Anti-Oyster-Farm Activists Spread Misinformation

The following editorial was first published in the West Marin Citizen July 18, 2013. Reprinted with permission.

Outside Interests

By Sarah Rolph

In her letter in last week’s Citizen, “Prefers wilderness over private profit,” Carissa Brands expresses her sorrow over the “division among our community,” and accuses Drakes Bay Oyster Company (DBOC) of “aligning themselves” with a “Koch-brothers-and-friends agenda.” She wonders, “Was this always part of a plan by outside interests to divide and conquer”?

The answer is yes. The divisions are indeed part of a plan by outside interests. But it has nothing to do with the Koch brothers.

The outside interests dividing this community are the anti-oyster-farm activists.

Amy Trainer, the current executive director of the Environmental Action Committee of West Marin (EAC), came to West Marin on assignment. She was “brought here,” as she puts it, “to kick butt and take names.”  Amy worked as a professional activist in Washington state and in Colorado on small-scale projects before she got her potential big break in West Marin, helping the Park Service kick out the oyster farm.

The mantle of “environmentalist” is powerful—especially in West Marin, where so many people care passionately about environmental issues.

But “environmentalism” is not always what is seems, as Tom Knudson pointed out in his groundbreaking five-article series in the Sacramento Bee, “Environment, Inc.”  The series examines the “high-powered fund raising, the litigation and the public relations machine that has come to characterize much of the movement today.” Knudson points out that fear-mongering is a way of life for these groups. “Crisis, real or not, is a commodity,” he says, “And slogans and sound bites masquerade as scientific fact.”

Knudson’s meticulously researched series points out that many of these groups spend about half of their money on fund-raising, far more than the philanthropic guideline of 35 percent. The Sierra Club and the National Parks Conservation Association (NPCA) are cited as the two biggest offenders.

A lot of the money goes to the people who run these groups. When the NPCA fired its president Paul Pritchard, in 1997, it paid him $760,335 to settle his contract. Salaries for the heads of these groups rival those of the biggest commercial firms. Knudson quotes Martin Litton, a former Sierra Club board member as saying: “Those salaries are obscene.” Litton’s important work—he helped bring about the creation of Redwoods National Park and Sequoia National Monument—was unpaid.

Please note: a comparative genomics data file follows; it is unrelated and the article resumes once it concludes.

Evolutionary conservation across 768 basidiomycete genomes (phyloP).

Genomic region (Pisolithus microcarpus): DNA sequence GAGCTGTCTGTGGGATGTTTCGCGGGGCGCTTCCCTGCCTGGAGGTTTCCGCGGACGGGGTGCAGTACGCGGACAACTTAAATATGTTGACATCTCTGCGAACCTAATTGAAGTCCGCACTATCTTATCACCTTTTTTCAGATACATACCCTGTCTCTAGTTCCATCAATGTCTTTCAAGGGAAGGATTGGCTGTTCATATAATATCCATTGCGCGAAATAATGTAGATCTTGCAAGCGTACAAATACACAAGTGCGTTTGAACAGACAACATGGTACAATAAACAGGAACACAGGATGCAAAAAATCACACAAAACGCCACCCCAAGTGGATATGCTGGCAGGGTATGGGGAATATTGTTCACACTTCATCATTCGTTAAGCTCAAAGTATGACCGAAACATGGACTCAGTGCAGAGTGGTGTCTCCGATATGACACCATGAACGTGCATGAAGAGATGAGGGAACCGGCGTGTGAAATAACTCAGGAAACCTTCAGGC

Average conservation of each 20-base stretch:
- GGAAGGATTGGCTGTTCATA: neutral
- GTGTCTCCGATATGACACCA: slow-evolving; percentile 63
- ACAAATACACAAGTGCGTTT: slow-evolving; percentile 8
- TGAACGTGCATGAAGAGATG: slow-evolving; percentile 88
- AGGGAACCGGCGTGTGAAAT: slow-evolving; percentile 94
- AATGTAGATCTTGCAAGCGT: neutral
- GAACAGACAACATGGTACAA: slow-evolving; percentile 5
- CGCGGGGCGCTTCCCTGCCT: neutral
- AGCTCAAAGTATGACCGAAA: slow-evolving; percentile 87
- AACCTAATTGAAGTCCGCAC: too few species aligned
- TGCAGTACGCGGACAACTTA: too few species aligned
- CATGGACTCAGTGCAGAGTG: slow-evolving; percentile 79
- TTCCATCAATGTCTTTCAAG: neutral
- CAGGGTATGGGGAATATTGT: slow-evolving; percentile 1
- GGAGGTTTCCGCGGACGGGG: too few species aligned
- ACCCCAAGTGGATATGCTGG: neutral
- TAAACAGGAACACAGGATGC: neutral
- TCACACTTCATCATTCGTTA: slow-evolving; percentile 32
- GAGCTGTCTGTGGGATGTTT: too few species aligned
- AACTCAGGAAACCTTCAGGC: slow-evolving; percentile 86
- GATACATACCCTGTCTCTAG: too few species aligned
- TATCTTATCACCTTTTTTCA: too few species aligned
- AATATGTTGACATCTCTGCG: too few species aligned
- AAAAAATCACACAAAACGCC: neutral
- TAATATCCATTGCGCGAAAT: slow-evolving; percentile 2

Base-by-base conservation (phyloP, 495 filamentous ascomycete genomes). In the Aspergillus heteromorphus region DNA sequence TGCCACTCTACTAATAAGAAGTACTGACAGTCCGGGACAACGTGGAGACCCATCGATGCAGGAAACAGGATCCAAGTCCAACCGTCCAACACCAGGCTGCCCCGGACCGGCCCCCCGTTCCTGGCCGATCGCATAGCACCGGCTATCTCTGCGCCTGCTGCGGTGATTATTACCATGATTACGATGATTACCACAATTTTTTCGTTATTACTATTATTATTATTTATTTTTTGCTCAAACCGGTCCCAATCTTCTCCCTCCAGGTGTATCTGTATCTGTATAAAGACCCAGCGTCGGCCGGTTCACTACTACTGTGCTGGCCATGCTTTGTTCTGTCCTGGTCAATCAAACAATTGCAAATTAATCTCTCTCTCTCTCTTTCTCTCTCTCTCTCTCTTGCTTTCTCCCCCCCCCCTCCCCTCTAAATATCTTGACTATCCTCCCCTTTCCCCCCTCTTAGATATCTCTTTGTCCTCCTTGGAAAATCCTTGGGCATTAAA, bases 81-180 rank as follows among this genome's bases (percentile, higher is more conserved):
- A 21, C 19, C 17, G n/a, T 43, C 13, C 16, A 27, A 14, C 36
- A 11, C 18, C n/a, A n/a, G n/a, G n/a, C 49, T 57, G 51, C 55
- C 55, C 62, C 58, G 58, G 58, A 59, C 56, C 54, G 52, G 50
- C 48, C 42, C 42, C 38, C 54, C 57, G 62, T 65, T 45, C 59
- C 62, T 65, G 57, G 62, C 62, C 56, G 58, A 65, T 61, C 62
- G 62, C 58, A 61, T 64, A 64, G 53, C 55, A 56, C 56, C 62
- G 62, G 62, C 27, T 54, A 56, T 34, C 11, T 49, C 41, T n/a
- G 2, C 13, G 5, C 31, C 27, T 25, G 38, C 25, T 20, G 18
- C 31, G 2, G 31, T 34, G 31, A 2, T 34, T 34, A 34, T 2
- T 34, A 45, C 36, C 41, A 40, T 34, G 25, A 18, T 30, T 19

Paid professional activist Amy Trainer is skilled at creating alliances with other groups. From Big Environment stalwarts like the NPCA and the Sierra Club to tiny groups like Save Our Seashore (a very small group indeed—it seems to consist solely of Gordon Bennett), Trainer has coordinated efforts against DBOC using the same tactics outlined in Knudson’s expose’ – scaremongering, manufactured crises, and the use of slogans and soundbites masquerading as fact.

Amy’s slogans and soundbites are reflected in Carissa Brands’s letter. Privatization is the most recent term, and the issue is entirely made up. Nobody is trying to “privatize” anything, the Lunnys simply want to keep farming oysters in Drakes Estero as has been done for almost 100 years. Wilderness as the “highest use” is a slogan crafted to advertise the anti-oyster-farm cause, as is the famous “deal is a deal,” which has gotten tremendous traction even though it’s untrue.

The third article in Knudson’s series, “Litigation central,” shows how these groups frequently use litigation as a weapon. The anti-oyster-farm activists are now adding this to their playbook. Known shakedown artist Jack Silver, whose so-called environmental group Riverwatch is famous for extorting funds by threatening to sue, has filed a shakedown suit against the Lunnys. The suit has no merit.

Carissa Brands has been duped into believing that “It’s time to honor the contract with the people of the U.S by returning Drakes Estero to the wild.” There is no such contract; the State of California owns the water bottom leases of Drakes Estero, and the oyster farm has a State lease that is valid until 2029. Wilderness designation of the estero would be on paper only. To quote the authors of the friend-of-the-court brief filed on behalf of DBOC: “the sounds of motorcycles racing by Drakes Estero on the adjacent highway will not cease if the Oyster Farm is closed.”

Who are the real environmentalists here? The shakedown artists getting headlines with a pointless lawsuit? The professional activists paid to create anti-oyster-farm slogans? Or is it the Lunnys, who spent hundreds of thousands of dollars to clean up the oyster farm and the estero, whose award-winning oysters are recognized as among the cleanest greenest shellfish in the world, and whose continued success at  shellfish mariculture depends on their careful stewardship of the land and water?

I think the answer is clear.